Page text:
I think that everyone in the world has heard of Mowgli, Shir-Kahn and the other characters in The Jungle Book story. But do you realize that Kipling wrote many more stories and poems? Many of which have overtly pagan themes. Take for example the book entitled “Puck of Pook’s Hill”. It is a series of stories to by Puck (yes that Puck) or by characters that he pulls from the pages of history. The stories are being told to two children from the town of Pevensey and ranges from the Norman conquest through a discussion on Magna Carta. It is a very well done book and very much worth the bandwidth and time it will take you to download and read.
Rudyard Kipling (1865-1936 / Bombay / India)
See you the ferny ride that steals
Into the oak-woods far?
O that was whence they hewed the keels
That rolled to Trafalgar.
And mark you where the ivy clings
To Bayham’s mouldering walls?
O there we cast the stout railings
That stand around St. Paul’s.
See you the dimpled track that runs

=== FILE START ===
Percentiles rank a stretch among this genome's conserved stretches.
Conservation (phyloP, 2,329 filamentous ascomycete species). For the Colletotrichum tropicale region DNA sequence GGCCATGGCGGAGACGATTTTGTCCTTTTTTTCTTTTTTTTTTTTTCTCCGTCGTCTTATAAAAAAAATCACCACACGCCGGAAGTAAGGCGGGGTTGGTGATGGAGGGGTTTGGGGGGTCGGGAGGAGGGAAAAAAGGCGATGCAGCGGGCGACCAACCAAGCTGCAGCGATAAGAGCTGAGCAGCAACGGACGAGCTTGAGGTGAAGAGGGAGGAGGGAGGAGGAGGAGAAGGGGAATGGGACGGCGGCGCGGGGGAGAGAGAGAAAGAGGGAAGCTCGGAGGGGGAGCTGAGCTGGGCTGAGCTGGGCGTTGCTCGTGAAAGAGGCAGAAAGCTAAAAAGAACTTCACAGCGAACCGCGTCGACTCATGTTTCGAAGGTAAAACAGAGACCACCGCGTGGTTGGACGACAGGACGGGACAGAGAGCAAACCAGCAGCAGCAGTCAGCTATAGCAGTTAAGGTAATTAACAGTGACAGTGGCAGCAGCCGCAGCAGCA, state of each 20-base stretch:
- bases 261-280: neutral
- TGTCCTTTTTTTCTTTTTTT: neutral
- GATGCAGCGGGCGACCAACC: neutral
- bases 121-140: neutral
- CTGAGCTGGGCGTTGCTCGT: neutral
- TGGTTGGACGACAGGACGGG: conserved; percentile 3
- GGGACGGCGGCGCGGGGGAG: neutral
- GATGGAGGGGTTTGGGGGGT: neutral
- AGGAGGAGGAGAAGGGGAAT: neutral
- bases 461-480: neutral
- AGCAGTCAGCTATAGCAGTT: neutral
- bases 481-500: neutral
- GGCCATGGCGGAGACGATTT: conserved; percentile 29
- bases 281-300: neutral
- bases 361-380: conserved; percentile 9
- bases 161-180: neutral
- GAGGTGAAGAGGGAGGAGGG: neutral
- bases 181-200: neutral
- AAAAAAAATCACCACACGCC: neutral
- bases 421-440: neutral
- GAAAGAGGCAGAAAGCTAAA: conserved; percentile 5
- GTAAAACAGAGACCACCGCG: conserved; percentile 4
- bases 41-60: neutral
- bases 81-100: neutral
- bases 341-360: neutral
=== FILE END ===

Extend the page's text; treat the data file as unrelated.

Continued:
All hollow through the wheat?
O that was where they hauled the guns
That smote King Philip’s fleet.
(Out of the Weald, the secret Weald,
Men sent in ancient years,
The horse-shoes red at Flodden Field,
The arrows at Poitiers!)
See you our little mill that clacks,
So busy by the brook?
She has ground her corn and paid her
Ever since Domesday Book.
See you our stilly woods of oak,
And the dread ditch beside?
O that was where the Saxons broke
On the day that Harold died.
See you the windy levels spread
About the gates of Rye?
O that was where the Northmen fled,
When Alfred’s ships came by.
See you our pastures wide and lone,
Where the red oxen browse?
O there was a City thronged and known,
Ere London boasted a house.
And see you after rain, the trace
Of mound and ditch and wall?
O that was a Legion’s camping-place,
When Caesar sailed from Gaul.
And see you marks that show and fade,
Like shadows on the Downs?
O they are the lines the Flint Men made,
To guard their wondrous towns.
Trackway and Camp and City lost,
Salt Marsh where now is corn–
Old Wars, old Peace, old Arts that cease,
And so was England born!
She is not any common Earth,
Water or wood or air,
But Merlin’s Isle of Gramarye,
Where you and I will fare!